The Only Way to Eat an Elephant - Code Splitting With Server Side Rendering


Code splitting is a way to optimize the performance of our app by shipping less code to the end users. The most common form of code splitting is to use dynamic imports after a user interaction. In our case, we’re going to talk about conditionally loading only the parts of the application that we need during server side rendering. We’re going to discuss the problems and the solutions, so you could try it out in your own project.

9 min
17 Jun, 2022


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AI Generated Video Summary

The Talk discusses the challenges of handling DOM manipulation with JavaScript and the performance issues that arise from using SPAs. It explores the solution of server-side rendering (SSR) to address SEO concerns but notes that bundle size remains an issue. Code splitting is introduced as a way to load content dynamically, but it presents challenges for SSR. The speaker suggests a solution using vanilla.js that solves the problem without scalability issues.

1. SSR Code Splitting and Vanilla.js

Short description:

Hi, my name is Lena, and today I'm here to tell you about the only way to eat an elephant. It all started at a time when there was no React. HTML pages were served as strings, but JavaScript made it tedious to handle DOM manipulation. JavaScript heroes introduced SPAs, but the increase in JavaScript resulted in worse performance. To solve the SEO problem, SSR was brought back, but bundle size remained an issue. Code splitting was introduced to load content dynamically, but it posed challenges for server-side rendering. The vanilla.js solution solves the problem but doesn't scale.

Hi, my name is Lena, and today I'm here to tell you about the only way to eat an elephant. You can probably remember it's bit by bit, and I have one disclaimer to make. No, I do remember it's a React conference, but I will be telling my brief story of SSR code splitting and why you need to use them both using vanilla JS mostly.

So it all started at the time when there was no React. Someone does remember these times and someone can't even believe that there was such time when there was no React. But that time all HTML pages were served as strings. You wouldn't believe that. But the whole content was a string served from servers, and it looked something like this. One wrote for a whole HTML content and there were many of them, as much as many rows you have, and actually everybody was happy that time. It was pretty straightforward actually, until there, they were not. And you can probably guess the reason. It was because of JavaScript.

So, it became too tedious to handle all the JavaScript, all DOM manipulation with jQuery, you know, with rendering tools like EGS, handlebars, and many, many more in every server language, and also the server roundtrips made people suffer, and I can hardly tell you who suffered more, users or developers, with all their JavaScript, jQuery, and handlebars. So, JavaScript heroes came, and they decided to have SPAs, single-page applications, and and they were imagining rendering content, all the content, on the client-side and they decided that the browser can handle navigation without going back to the server and they think, they thought it was cool, and also they decided they can do client-side routing, not because it is easy, but because it is hard. But they can. And the HTML because became very small and shallow and nothing actually was rendered on server anymore. Everything was rendered in client-side with one of JavaScript frameworks.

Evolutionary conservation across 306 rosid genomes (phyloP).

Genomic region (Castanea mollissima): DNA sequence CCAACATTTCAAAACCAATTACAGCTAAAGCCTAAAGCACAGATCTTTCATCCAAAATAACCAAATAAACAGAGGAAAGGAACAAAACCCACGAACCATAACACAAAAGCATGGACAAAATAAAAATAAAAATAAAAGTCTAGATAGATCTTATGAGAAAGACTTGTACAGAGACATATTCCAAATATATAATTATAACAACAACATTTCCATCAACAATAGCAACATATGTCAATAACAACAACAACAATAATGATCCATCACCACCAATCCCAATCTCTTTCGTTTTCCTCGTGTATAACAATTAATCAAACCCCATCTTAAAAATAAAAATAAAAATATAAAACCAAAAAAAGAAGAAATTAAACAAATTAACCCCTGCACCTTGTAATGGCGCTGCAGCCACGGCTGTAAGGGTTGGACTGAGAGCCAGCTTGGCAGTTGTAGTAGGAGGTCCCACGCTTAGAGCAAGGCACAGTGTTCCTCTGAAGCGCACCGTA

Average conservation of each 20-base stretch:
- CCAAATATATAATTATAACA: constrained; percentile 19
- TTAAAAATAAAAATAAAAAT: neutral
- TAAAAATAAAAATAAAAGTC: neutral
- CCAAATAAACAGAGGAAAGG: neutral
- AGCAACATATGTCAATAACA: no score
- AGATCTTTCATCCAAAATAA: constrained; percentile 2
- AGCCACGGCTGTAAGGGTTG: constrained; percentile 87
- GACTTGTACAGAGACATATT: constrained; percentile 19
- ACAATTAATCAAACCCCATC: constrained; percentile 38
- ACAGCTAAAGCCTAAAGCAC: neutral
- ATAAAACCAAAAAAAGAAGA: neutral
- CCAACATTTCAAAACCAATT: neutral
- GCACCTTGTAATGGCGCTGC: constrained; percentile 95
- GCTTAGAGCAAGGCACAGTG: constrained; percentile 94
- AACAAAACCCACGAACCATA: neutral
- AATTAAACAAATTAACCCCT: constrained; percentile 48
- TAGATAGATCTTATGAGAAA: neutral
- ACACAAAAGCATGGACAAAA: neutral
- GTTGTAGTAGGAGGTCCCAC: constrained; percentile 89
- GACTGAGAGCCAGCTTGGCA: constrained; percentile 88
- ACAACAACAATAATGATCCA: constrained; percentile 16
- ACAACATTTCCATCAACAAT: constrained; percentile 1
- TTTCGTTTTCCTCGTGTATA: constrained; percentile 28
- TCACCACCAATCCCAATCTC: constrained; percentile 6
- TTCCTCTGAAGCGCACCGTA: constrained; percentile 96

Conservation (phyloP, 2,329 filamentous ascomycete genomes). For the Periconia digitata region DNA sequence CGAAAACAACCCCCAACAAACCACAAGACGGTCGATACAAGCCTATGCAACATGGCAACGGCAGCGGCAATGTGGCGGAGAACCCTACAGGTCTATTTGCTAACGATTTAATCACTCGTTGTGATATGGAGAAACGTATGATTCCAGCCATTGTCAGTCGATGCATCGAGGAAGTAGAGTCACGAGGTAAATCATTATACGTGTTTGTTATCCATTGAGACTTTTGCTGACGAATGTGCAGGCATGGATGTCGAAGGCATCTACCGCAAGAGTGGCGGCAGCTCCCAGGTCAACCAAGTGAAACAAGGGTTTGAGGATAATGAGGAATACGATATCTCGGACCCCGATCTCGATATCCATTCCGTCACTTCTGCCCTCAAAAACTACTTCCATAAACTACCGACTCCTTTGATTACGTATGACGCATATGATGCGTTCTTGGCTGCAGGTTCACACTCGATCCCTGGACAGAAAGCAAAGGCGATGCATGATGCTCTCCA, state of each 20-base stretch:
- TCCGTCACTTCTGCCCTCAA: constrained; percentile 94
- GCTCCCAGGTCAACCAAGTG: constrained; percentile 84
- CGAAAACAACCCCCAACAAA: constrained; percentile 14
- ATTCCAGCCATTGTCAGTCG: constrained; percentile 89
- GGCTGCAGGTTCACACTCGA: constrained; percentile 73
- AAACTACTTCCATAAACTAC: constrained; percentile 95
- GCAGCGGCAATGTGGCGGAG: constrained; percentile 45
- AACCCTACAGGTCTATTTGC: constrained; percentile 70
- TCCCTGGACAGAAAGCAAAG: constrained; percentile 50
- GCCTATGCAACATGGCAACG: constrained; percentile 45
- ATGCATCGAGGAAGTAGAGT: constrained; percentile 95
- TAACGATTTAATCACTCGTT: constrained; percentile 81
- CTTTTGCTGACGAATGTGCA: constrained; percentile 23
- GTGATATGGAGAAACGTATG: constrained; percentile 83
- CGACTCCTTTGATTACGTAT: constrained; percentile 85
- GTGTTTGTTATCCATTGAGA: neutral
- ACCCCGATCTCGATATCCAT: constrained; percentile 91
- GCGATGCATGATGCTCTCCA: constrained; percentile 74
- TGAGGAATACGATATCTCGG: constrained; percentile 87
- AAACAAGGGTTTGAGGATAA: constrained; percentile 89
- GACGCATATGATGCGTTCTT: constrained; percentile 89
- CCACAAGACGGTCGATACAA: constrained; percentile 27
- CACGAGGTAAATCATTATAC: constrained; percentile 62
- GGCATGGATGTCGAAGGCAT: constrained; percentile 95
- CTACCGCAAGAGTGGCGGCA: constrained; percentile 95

And there became more JavaScript, more tools to build it in one bundle, and more JavaScript problems to solve, more JavaScript conference to talk about these problems and new monsters were born. Actually, more JavaScript resulted in bigger bundle sizes, which resulted in worse performance, first rendering, and everything else, and actually users started to suffer and also business started to suffer because SEO was a problem. Crawlers can't read JavaScript, they need strings. So JavaScript heroes came back again, and they decided to have SSR back, but this time was there the same JavaScript they wrote, because it was so beautiful to throw it away and they decided that the solution is to render this JavaScript they have to a string on server and to have JavaScript function returning a string. So that was a good solution for SSR and it solved SEO problem. But it didn't solve bundle size problem, right? So they were using both the same JavaScript on client side and server side. So JavaScript heroes decided so that they need to come up with an idea of code splitting. And they did. They did these dynamic imports. Here you can see that there is one problem with this code. Not because it's not in React, but because it's asynchronous. And it does solve the problem of a big JavaScript bundle. You can see that now the content is not in one bundle, but loads dynamically. But dynamic imports is for client-side and they can't be rendered on server-side because server-side needs to do it synchronously. So when your content depends on the route, meaning you need this content right away for client to see it, you can have code splitting both on server and client-side. The only problem you need to solve is to decide on the environment you're in and to load it synchronously when you are not in client-side environment and load it synchronously when you are. So this is vanilla.js solution for this problem and as much as I like vanilla.js, we all know it is It doesn't scale. It solves the problem, but it doesn't scale.

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